The vertically striped trim below the drawer is veneerite, printed paper glued to the surface. (Fred Taylor photo)
Veneerite: This is the predecessor of the notorious “photo finish” of the 1980s. Similar to the borax process, the imprint of fancy veneer is printed onto thin paper and the paper is then glued to the wood, producing the look of elaborate edge banding and inlay without the expense—not really a premium product but it was creative for the time and allowed a richer look for folks who couldn’t afford the real thing.
Coffee Table: This common phrase ordinarily doesn’t bring the Depression era to mind, but that’s where it originated. The 18th Amendment—Prohibition—prompted the form. During Prohibition, a great deal of America’s liquor was homemade and it had an abominable taste. Thus, the development of the highball—the mixture of alcohol with a pleasant-tasting drink to mask the flavor. This was the “cocktail.” When Prohibition was repealed in 1933, furniture manufacturers were quick to market a low profile “cocktail” table for the newly legalized drink. The backlash against the practice of publicly marketing what everyone wanted in private led to the manufacturers renaming their tables as socially acceptable “coffee” tables.
This stand with ashtray, cigarette or cigar holder and metal lined tobacco storage space was a common site in Depression era homes. (Fred Taylor photo)
Smoking Stand: Another vice of the period created a form that appears in almost every antique store and mall—the smoking stand with the accompanying ashtray, often equipped with a metal lined storage compartment for tobacco. Smoking stands had been popular since the turn of the century, but manufacturers during the Depression placed special emphasis on small specialty items, such as magazine racks and tea carts, to get people who couldn’t buy a complete dining room or bedroom set to at least buy something. The stand became an art form in itself and some are highly prized today, even if the original reason for their existence is in decline.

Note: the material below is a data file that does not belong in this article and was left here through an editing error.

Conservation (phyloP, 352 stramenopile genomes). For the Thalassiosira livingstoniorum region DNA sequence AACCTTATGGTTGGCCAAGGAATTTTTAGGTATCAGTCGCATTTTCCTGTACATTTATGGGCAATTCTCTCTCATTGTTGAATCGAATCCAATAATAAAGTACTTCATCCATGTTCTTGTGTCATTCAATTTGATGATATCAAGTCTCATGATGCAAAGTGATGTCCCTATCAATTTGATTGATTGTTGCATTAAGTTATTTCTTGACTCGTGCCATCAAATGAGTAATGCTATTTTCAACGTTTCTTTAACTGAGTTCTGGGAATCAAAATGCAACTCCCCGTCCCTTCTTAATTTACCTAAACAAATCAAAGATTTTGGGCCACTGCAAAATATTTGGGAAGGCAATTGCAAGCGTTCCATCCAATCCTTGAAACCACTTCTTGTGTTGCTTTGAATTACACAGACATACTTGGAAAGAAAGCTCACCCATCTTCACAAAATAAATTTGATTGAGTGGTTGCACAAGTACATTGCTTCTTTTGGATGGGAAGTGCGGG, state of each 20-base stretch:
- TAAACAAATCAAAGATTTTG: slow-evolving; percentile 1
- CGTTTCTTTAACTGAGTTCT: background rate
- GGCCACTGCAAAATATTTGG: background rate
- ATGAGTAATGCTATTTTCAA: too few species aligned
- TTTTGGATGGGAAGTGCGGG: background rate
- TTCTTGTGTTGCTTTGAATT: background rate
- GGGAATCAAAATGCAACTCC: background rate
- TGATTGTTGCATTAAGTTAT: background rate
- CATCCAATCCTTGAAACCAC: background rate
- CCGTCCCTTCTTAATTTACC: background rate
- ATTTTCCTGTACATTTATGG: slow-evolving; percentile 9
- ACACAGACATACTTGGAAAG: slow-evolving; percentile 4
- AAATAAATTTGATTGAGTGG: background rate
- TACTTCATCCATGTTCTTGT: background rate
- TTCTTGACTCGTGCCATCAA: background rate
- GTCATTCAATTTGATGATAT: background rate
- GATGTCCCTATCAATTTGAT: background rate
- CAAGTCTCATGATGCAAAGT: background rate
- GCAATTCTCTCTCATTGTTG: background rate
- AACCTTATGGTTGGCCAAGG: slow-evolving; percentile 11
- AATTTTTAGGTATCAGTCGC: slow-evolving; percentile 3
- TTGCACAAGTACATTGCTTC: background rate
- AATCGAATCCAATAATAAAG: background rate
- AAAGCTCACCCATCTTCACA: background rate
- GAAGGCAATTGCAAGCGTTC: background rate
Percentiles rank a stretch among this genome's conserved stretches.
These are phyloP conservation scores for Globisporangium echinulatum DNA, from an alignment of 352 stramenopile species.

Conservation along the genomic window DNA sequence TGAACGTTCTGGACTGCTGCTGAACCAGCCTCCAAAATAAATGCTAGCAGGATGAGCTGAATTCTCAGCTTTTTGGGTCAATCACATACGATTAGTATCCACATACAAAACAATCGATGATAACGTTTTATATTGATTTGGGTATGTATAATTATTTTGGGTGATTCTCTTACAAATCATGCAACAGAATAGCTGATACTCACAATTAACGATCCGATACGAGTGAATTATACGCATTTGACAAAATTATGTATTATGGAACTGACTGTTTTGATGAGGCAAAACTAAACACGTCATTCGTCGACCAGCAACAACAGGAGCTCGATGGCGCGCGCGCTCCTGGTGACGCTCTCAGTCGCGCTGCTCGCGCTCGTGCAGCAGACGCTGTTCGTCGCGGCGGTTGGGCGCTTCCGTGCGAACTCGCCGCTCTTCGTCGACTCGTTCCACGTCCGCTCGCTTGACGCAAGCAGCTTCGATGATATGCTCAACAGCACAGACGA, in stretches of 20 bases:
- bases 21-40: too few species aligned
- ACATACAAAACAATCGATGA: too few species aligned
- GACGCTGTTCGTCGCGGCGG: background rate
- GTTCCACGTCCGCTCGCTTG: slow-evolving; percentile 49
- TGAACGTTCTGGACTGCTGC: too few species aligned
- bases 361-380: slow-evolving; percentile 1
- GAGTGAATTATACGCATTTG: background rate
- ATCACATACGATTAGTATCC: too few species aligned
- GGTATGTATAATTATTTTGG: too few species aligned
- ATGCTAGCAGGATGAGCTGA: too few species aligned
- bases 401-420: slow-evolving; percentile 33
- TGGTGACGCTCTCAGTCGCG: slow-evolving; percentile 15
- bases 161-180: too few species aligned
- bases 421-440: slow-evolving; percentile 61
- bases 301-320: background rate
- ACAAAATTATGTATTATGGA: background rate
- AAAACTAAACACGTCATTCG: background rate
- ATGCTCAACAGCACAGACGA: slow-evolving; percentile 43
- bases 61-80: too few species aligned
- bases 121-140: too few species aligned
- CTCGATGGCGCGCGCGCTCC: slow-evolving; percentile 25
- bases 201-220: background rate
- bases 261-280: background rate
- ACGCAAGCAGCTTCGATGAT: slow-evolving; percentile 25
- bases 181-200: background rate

There are many more terms, phrases and forms from the Depression era that are important today and can be found in the following books, among others:
“Furniture of the Depression Era,” by Harriett and Robert Swedberg, published by Collector Books.
“Popular Furniture of the 1920s and 1930s,” from Schiffer Books.
“American Manufactured Furniture,” by Don Fredgant, also published by Schiffer.
Fred Taylor is a antique furniture Worthologist who specializes in American furniture from the Late Classicism period (1830-1850).
Send your comments, questions and pictures to me at PO Box 215, Crystal River, FL 34423 or email@example.com.
Visit Fred’s website at www.furnituredetective.com. His book “How To Be A Furniture Detective” is now available for $18.95 plus $3 shipping. Send check or money order for $21.95 to Fred Taylor, PO Box 215, Crystal River, FL 34423.
Fred and Gail Taylor’s DVD, “Identification of Older & Antique Furniture,” ($17 + $3 S&H) and a bound compilation of the first 60 columns of “Common Sense Antiques,” by Fred Taylor ($25 + $3 S&H) are also available at the same address. For more information call 800-387-6377, fax 352-563-2916, or e-mail firstname.lastname@example.org.